The Chemicals of Concern

It seems the world is inundated with human-made chemicals. They are in the food, the air, and the water. Are all synthetic chemicals bad? Many manufactured chemicals, such as pesticides and food preservatives, were developed solely to protect people and were lauded for their success.

Although pesticides have been invaluable in eradicating diseases like malaria, they've become burdensome as a group. Many don't easily break down in the environment and have been linked to cancer and birth defects in humans.

Preservatives were used initially to make sure food would remain safe and could be stored over longer periods. They now include colorants and flavorings that go beyond maintaining safety, allowing the foods to keep their looks and taste. Levels of preservatives, with chemical names such as butylated hydroxyanisole (BHA) and butylated hydroxytoluene (BHT), are regulated by the U.S. Food and Drug Administration (FDA) and are permitted to be used at concentrations generally recognized as safe (GRAS).

Recently, the public has been clamoring for fresher and less chemically preserved food, not just to avoid preservatives but also to gain health benefits such as nutrients and fiber from whole food. Another motivation for the organic food movement is to protect the environment. People concerned with the production and application of pesticides on crops and antibiotics in animals are looking to organic foods to encourage a more earth friendly way to raise food.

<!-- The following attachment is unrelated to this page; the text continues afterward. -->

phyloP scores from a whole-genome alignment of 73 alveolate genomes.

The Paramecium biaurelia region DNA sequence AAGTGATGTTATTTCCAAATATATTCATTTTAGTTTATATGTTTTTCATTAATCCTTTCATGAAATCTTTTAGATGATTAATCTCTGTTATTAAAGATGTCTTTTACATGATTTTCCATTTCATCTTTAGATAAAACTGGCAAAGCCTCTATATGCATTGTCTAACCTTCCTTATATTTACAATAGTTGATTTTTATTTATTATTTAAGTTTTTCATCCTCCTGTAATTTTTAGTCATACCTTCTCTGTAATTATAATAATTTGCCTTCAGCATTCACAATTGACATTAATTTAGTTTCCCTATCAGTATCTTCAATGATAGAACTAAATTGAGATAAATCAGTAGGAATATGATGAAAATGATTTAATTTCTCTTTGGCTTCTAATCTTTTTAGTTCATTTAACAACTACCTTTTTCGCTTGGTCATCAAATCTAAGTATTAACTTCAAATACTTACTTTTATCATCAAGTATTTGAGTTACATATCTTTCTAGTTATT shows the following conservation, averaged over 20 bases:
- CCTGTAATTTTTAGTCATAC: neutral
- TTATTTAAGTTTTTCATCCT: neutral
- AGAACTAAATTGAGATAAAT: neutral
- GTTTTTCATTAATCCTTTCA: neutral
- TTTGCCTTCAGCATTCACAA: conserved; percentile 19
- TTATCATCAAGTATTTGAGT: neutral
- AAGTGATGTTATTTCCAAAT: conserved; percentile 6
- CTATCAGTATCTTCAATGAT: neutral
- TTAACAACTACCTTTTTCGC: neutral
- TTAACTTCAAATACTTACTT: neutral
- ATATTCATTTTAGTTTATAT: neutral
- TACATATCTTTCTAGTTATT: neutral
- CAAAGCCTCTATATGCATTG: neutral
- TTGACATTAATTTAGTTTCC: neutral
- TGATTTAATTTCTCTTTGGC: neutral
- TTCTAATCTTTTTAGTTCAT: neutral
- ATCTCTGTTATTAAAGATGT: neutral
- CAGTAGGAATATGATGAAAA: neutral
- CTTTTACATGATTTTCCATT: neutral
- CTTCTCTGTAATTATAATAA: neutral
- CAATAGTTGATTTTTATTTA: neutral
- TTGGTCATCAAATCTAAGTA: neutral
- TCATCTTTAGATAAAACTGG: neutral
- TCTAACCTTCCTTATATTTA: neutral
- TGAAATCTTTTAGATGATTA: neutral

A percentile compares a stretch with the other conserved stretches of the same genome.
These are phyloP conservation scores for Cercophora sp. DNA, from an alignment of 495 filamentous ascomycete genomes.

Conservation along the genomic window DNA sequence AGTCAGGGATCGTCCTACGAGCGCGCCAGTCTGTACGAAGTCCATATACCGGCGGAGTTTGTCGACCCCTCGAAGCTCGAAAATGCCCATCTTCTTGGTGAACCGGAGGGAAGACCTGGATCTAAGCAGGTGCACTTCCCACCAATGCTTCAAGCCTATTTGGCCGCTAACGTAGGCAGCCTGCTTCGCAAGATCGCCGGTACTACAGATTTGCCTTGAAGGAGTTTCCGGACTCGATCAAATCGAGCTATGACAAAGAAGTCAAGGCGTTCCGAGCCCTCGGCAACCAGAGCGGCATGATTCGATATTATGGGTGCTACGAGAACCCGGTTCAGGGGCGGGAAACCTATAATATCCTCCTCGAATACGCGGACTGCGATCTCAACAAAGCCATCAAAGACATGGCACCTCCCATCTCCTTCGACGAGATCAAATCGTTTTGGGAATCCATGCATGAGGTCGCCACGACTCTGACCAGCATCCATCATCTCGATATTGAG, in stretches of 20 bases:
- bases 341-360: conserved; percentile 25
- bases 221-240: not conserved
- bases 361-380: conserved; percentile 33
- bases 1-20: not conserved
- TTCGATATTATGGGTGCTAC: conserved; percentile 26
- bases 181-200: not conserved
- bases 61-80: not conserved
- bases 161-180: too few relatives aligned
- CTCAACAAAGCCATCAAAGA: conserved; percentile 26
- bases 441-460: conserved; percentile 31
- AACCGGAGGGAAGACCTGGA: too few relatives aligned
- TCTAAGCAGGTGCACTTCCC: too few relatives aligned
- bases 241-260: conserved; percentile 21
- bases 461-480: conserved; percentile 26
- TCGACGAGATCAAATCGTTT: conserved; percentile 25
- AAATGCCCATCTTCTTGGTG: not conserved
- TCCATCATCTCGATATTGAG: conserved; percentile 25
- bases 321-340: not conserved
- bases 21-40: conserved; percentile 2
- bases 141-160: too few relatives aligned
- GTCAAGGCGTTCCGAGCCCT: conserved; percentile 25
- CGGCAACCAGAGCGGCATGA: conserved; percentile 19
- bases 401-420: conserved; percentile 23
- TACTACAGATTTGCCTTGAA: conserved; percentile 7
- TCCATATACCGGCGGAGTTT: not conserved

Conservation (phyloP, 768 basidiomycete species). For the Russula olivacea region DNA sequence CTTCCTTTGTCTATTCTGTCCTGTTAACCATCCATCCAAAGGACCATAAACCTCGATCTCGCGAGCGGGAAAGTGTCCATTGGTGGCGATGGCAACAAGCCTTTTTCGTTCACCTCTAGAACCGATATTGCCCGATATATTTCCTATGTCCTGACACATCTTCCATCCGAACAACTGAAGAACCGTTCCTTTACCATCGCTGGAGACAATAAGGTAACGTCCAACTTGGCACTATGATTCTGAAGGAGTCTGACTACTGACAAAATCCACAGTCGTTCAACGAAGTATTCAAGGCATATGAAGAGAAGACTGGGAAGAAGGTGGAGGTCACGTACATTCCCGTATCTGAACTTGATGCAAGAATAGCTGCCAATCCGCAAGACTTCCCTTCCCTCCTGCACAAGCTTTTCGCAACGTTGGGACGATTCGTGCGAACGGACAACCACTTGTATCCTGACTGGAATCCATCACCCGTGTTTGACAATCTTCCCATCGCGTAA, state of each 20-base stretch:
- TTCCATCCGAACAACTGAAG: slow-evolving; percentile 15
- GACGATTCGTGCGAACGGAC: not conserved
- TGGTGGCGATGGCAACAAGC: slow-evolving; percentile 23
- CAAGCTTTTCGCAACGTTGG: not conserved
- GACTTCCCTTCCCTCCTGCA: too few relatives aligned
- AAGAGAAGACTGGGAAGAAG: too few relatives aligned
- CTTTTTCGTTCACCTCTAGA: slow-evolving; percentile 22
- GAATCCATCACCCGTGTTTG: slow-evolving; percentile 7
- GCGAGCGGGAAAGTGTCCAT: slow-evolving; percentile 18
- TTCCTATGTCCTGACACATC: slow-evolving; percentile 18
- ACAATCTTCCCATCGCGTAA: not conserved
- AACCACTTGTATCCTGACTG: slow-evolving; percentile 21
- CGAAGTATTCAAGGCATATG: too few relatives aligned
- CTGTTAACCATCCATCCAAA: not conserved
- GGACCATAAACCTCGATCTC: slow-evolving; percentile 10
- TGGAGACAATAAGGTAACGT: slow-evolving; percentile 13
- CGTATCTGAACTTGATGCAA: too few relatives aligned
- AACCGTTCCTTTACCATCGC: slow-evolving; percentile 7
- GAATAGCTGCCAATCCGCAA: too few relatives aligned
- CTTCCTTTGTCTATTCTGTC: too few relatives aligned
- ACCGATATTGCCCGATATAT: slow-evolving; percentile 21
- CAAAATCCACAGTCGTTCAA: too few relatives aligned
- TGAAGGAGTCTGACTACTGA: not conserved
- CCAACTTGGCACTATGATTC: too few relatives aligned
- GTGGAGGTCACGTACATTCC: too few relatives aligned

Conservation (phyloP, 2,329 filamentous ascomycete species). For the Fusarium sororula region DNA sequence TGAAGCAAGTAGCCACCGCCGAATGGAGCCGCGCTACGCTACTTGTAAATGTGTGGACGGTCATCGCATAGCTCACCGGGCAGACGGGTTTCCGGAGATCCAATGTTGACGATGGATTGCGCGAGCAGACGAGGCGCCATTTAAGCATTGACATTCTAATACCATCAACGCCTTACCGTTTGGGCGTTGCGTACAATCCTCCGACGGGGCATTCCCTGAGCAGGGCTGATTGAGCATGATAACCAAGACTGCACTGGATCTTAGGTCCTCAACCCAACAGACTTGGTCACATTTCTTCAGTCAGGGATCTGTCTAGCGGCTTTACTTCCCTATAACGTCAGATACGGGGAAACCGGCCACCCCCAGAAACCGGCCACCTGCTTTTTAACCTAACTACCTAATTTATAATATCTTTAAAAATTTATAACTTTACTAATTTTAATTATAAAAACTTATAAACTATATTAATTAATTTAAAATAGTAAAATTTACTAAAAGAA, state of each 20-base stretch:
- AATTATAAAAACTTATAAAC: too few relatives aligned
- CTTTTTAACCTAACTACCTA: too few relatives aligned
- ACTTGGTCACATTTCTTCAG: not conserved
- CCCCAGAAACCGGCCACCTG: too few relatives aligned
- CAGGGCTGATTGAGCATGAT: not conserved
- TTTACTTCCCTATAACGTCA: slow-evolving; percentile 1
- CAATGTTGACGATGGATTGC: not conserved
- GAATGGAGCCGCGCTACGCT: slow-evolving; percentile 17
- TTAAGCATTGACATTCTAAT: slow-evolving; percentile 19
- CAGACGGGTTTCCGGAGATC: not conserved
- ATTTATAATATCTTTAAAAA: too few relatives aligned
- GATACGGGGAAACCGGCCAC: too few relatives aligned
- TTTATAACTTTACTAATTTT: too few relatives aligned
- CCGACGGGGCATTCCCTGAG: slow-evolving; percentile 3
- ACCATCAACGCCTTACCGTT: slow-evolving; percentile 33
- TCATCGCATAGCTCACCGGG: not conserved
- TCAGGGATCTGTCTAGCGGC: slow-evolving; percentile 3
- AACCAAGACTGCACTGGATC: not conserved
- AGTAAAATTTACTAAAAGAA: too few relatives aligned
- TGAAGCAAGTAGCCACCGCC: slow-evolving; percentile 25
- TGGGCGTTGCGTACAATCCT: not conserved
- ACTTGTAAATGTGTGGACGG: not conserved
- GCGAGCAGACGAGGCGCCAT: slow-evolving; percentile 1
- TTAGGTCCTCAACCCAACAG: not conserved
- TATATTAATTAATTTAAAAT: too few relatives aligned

Statistics kept on file by the U.S. Department of Agriculture Economic Research Service show that the amount of land used for organic farming or grazing has increased considerably over the years. In 1992, there were about 532,050 acres of organic pasture. That area increased to 2.2 million by 2005. In the same time span, organic cropland increased from 403,400 acres to 1.7 million acres.

Diseases caused by mosquitoes, including West Nile virus and encephalitis, continue to be a health problem in the United States. Because of these diseases, local governments see the controlled use of pesticides as an important part of managing the mosquito population and resultant diseases.

Some chemicals are introduced not for their potential health benefits but for product improvement and better performance. Phthalates such as dibutyl phthalate (DBP) and dihexyl phthalate (DEHP) are added to plastics to make them flexible and to extend the life of the material.

Now these chemicals have been identified as suspected endocrine disruptors that mimic hormones in the bodies of animals. There has been some evidence that young male animals exposed to high phthalate concentrations have reduced sperm counts. Serious situations like these rally scientists and the general public alike to evaluate the best way to simultaneously meet the goals of convenience and health.

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